TXU Portfolio Management Company, LP v. FPL Energy, LLC
Dallas Court of Appeals, No. 05-08-01584-CV (August 18, 2016)
Justices Francis, Evans (Dissent), and Whitehill (Opinion)
The Dallas Court of Appeals disagreed. The Wind Farms’ delivery obligations were measured on an annual basis; so they did not breach their agreements until the year ended. Section 2.712(a) of the Texas Business and Commerce Code provides: “After a breach within the preceding section the buyer may ‘cover’ by making in good faith and without unreasonable delay any reasonable purchase of or contract to purchase goods in substitution for those due from the seller.” (Emphasis added.) An aggrieved buyer may either cover or sue for market damages, but not both. The trial court held that TXUPM’s cover activities prevented it from recovering market damages. But the Court of Appeals held that the plain language of the statute restricts “cover” to activities post-breach. In this case, TXUPM purchased additional electricity on a daily basis before the annual delivery obligations were technically breached. Because of the ephemeral nature of electricity, TXUPM did not—and indeed could not—purchase electricity after the breach to make up for the daily pre-breach shortfalls. So TXUPM’s purchases did not constitute cover, and it was entitled to the $8.9 million market damages found by the jury.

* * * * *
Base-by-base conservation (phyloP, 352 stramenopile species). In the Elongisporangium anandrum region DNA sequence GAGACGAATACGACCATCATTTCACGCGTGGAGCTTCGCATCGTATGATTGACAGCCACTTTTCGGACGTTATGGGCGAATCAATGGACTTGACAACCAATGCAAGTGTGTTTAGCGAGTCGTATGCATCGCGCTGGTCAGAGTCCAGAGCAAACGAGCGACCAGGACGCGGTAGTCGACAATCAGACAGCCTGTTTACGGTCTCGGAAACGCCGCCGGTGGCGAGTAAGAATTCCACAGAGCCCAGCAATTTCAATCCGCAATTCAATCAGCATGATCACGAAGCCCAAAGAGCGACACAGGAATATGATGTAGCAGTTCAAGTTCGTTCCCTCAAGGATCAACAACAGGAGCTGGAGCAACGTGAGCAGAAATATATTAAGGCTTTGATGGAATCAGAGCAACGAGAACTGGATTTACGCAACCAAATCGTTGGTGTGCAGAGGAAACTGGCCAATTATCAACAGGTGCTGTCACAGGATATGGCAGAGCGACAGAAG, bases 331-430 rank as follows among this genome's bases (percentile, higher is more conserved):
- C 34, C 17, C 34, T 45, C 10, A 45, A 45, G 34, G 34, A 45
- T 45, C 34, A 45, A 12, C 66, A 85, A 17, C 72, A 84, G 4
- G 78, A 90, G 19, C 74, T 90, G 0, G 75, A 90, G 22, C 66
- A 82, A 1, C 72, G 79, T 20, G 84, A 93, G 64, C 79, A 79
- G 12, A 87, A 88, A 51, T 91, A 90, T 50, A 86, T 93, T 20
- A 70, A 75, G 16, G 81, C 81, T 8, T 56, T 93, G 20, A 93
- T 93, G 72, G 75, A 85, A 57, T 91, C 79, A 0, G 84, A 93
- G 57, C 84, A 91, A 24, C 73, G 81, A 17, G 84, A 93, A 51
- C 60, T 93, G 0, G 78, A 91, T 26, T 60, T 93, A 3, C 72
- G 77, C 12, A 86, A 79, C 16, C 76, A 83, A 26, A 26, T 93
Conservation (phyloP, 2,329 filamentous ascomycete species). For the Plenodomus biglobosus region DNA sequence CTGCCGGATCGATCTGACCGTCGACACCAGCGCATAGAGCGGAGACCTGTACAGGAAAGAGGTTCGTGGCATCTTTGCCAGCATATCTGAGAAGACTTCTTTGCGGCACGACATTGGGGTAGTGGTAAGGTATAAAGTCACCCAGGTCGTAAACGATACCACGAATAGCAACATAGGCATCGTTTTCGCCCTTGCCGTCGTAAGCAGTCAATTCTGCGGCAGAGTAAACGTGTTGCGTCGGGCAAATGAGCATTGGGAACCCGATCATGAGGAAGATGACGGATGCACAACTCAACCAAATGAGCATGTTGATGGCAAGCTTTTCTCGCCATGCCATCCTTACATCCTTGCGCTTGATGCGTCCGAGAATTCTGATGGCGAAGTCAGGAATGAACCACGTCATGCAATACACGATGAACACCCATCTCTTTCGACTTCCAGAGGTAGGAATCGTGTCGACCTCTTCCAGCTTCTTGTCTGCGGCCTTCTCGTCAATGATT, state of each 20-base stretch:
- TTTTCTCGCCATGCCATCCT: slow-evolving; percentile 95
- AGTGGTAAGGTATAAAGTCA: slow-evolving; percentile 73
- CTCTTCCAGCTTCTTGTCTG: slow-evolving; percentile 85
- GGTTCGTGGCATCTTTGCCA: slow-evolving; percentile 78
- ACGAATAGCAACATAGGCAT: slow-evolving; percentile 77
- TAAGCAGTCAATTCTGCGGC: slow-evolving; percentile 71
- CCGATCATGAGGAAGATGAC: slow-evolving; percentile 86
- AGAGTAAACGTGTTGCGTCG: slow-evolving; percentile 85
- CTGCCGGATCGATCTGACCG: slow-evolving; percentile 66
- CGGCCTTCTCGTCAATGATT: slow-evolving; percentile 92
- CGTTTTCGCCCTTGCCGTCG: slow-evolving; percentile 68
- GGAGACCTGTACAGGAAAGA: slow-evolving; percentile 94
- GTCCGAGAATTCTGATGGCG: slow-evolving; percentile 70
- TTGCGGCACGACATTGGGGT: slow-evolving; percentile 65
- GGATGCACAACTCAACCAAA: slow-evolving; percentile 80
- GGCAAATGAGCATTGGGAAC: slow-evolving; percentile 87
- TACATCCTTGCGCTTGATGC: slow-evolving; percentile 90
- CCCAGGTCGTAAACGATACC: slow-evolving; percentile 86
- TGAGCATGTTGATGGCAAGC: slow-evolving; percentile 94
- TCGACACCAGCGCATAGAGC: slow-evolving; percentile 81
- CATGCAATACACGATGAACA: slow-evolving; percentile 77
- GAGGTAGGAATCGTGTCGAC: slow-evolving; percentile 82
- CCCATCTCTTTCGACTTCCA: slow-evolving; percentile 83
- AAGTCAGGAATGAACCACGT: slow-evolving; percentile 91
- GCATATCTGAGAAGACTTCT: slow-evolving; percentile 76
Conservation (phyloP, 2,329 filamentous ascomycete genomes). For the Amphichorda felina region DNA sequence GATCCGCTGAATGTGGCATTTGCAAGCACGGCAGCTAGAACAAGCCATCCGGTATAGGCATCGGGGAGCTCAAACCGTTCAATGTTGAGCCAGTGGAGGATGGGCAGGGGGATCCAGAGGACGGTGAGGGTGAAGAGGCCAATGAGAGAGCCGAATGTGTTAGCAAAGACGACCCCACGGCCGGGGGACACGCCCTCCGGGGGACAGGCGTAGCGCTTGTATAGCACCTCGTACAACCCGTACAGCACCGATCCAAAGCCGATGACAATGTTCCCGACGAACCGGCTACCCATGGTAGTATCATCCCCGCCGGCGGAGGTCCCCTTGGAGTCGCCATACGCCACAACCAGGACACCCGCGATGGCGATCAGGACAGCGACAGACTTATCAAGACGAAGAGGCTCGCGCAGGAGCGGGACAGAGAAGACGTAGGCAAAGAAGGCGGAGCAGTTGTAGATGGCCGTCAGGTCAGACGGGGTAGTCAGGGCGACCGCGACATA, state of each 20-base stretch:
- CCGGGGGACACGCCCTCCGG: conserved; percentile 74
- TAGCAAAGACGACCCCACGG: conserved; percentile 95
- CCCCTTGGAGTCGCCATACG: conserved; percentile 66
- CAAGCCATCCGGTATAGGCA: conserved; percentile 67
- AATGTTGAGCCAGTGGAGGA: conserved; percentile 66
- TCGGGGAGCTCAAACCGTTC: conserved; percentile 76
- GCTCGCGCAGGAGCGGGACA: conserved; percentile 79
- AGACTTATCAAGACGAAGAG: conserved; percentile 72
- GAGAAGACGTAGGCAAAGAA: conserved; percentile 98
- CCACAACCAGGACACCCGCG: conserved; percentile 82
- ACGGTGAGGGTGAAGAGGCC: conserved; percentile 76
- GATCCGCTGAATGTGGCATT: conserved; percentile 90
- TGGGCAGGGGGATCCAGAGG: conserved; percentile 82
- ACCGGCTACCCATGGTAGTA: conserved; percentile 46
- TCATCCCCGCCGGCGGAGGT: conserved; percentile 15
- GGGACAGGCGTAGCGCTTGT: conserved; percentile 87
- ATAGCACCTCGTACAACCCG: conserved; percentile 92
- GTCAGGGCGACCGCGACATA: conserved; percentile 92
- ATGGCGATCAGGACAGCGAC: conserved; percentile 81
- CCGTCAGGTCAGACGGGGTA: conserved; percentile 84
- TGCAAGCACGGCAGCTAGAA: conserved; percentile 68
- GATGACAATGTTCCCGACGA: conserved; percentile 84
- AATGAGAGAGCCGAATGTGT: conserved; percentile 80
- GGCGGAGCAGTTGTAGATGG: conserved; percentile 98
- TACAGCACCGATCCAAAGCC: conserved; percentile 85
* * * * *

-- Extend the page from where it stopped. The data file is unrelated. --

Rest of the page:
Justice Evans dissented, arguing the Court was bound to evaluate the evidence based on the definition of “cover” presented to the jury—regardless of what the “correct” definition may be. TXUPM objected to the definition at trial, but not on the grounds that it was an inaccurate statement of the law. Because the definition in the jury charge did not include the “after breach” language from the statute, Justice Evans concluded the evidence was sufficient to support the jury’s finding of cover.